[1792, p. v]
There are three eighteenth-century savants who are known to modern statisticians and historians of statistics and historians of statistics for single contributions(2): Thomas Bayes, Roger Boscovich(3) and Thomas Simpson(4). Bayes is known for his Theorem, published in his posthumous Essay in 1764, Simpson for his work in 1755 (extended in 1757) on error distribution, and Boscovich for the posing of a question in 1757 (and its solution in 1760) on the fitting of a straight line to observational data(5). Boscovich and Simpson have both been the subject if biographies(6), and it seems not inappropriate that Bayes be similarly commemorated, particularly as the tercentenary of his birth is upon us.
In drawing to a conclusion let me say a brief word about the presentation of material here. As regards the method of citation, works such as Bayes’s Essay towards solving a Problem in the Doctrine of Chances, published in the Philosophical Transactions in 1764 in the volume for 1763, are cited as ‘Bayes ’. If a word in the original broken across two pages, [n] appears here at the end of the word, with broken formulae being similarly treated. Footnotes are given in the usual way, irrespective of how they may be positioned (e.g., broken over two pages) in the original. Things that appear in crotchets, […], are my corrections or additions, even in exponents in formulae. In giving Bayes’s tracts I have allowed myself the liberty of a light editing. In the Essay, for example, what appear in much mistaken’ and ‘in nature’, and ‘(a+b)b+q’ in the first paragraph of much mistaken’ and ‘in nature’, and ‘(a+b)p+q’. On page  the last occurrence of 2Eapbq appears in the original as 2Eapbq, and the second ∑ on page  appeared originally as E. No changes are more serious than these and all would easily be made by the reader of the original texts.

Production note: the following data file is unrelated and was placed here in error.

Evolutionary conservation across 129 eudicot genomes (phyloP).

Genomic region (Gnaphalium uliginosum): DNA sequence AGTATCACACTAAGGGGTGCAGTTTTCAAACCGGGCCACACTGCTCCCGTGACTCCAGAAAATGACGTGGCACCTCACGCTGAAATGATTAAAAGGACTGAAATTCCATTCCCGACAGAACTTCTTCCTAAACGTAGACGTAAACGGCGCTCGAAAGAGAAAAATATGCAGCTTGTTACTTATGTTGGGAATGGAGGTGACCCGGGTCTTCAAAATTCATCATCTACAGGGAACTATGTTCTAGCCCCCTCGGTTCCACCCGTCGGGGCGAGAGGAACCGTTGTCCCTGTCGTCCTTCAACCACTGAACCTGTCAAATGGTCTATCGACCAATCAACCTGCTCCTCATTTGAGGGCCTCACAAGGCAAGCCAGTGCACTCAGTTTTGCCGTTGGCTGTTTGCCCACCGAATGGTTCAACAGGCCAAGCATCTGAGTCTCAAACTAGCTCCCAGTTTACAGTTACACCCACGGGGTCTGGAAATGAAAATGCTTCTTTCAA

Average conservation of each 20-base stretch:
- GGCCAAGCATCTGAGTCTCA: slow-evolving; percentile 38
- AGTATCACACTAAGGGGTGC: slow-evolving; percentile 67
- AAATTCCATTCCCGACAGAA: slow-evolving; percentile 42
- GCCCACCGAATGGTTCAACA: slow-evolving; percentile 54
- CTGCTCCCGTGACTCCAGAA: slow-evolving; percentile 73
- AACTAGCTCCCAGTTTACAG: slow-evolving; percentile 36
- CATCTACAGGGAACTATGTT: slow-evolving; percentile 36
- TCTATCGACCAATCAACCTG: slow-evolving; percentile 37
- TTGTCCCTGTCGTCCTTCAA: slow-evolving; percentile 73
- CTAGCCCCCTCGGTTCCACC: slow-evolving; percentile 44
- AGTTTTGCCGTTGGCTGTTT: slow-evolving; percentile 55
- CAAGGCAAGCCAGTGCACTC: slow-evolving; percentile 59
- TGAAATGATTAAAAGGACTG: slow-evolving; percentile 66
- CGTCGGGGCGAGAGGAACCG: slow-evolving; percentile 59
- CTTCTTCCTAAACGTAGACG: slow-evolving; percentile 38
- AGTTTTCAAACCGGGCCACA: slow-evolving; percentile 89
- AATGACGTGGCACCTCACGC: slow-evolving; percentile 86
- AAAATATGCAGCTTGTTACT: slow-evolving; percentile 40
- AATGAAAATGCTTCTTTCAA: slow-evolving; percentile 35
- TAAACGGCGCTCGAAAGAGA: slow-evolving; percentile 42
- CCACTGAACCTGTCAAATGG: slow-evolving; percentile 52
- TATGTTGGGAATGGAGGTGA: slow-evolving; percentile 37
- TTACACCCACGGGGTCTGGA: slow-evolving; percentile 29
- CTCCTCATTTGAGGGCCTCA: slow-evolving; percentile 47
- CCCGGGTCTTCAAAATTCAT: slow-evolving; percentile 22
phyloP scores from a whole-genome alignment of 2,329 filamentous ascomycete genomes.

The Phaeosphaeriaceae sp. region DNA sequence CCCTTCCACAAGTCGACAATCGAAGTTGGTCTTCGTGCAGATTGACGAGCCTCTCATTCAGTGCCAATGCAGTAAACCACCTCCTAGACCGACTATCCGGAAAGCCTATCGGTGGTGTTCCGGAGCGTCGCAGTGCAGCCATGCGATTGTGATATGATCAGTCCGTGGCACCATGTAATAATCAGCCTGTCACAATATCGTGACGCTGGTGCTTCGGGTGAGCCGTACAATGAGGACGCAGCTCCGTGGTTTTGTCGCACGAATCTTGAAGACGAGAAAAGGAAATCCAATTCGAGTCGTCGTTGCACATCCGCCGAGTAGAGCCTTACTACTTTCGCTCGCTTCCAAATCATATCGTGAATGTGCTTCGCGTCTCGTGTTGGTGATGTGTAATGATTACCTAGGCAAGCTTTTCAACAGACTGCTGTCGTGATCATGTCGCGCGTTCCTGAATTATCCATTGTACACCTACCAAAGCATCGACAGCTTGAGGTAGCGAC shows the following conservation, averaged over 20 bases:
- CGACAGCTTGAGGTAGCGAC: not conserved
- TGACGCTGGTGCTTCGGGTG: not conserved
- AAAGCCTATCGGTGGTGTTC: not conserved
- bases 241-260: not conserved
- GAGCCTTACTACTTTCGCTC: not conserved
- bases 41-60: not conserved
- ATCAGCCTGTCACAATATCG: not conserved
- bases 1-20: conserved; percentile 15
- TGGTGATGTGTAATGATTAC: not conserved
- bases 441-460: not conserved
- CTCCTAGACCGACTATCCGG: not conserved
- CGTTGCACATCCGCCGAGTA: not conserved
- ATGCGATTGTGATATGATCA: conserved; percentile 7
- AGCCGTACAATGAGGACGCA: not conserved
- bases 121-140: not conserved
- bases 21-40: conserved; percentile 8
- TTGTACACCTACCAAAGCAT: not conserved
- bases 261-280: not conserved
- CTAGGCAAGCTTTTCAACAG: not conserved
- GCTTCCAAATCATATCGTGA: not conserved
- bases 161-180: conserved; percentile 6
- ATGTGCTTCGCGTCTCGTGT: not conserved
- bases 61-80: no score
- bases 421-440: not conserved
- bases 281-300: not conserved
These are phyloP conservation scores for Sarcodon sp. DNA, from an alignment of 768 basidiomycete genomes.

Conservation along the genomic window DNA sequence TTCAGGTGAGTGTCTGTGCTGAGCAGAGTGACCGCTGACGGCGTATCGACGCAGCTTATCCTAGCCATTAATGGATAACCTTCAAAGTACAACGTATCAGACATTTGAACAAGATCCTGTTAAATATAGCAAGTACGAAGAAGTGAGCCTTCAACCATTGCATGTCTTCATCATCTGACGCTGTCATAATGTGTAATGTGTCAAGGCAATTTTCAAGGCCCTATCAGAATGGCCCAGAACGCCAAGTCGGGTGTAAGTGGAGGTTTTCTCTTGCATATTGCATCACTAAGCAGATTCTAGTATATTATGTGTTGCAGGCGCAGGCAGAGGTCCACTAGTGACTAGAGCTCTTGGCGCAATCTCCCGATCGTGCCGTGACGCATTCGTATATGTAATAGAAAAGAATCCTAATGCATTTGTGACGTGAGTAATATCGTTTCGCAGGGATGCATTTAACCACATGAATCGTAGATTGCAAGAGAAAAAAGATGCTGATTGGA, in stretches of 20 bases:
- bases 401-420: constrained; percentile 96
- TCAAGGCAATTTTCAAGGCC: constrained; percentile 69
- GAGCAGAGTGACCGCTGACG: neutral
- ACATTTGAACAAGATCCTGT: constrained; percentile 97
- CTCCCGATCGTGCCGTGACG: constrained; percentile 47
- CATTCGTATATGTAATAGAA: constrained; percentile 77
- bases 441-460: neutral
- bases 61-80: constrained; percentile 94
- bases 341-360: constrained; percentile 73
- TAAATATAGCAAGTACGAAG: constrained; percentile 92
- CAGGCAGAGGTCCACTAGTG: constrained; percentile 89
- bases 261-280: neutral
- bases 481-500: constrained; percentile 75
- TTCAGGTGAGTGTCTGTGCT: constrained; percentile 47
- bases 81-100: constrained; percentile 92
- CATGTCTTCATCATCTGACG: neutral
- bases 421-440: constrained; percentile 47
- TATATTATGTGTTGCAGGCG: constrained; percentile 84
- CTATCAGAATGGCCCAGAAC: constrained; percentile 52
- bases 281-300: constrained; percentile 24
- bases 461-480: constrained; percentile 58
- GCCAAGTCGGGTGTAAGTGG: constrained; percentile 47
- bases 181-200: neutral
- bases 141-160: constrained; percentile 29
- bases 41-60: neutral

Not being an expert in eighteenth-century history, I must bring to this study a certain naivete, a quality that I hope will be seen by the reader as touching rather than irritating and obtrusive. There are no doubt portions of this work that could be better handled by a historian; but one of the results of approaching a topic in ignorance is the pleasure of discovery(7), with in this journey through Bayes and other coves that certain passages – for example the remarks on the Great Plague and the descriptions of Tunbridge Wells – are presented.
He could not butt feel that, like an eminently aristocratic family cheese, it was much too large for his wants, and bred an infinite amount of parasites.
Rather, as George Berkely put it in Siris: a Chain of Philosophical Reflexions and Inquiries:
The displeasures of some readers may perhaps be incurred by surprising them into certain reflections and inquiries for which they have no curiosity. But oerhaps some others may be pleased to find a dry subject varied by digressions, traced through remote inferences, and carried into ancient times. 
Durban, Natal, Andrew I. Dale
1. See Kingsley Amis’s Lucky Jim, [1954, chap.1].
2.See Stigler .
3. For various forms of Boscovich’s Christian names see Farebrother [1999, 2.5].
4.See Stigler  for future details.
5. For a detailed study of the calculus of observations see Farebrother .
6. See Clarke  and Whyte .
7. See Lynd [1928, p.2].
8. Charles Dickens, Our Mutual Friend, vol. I, Book II, chap. VIII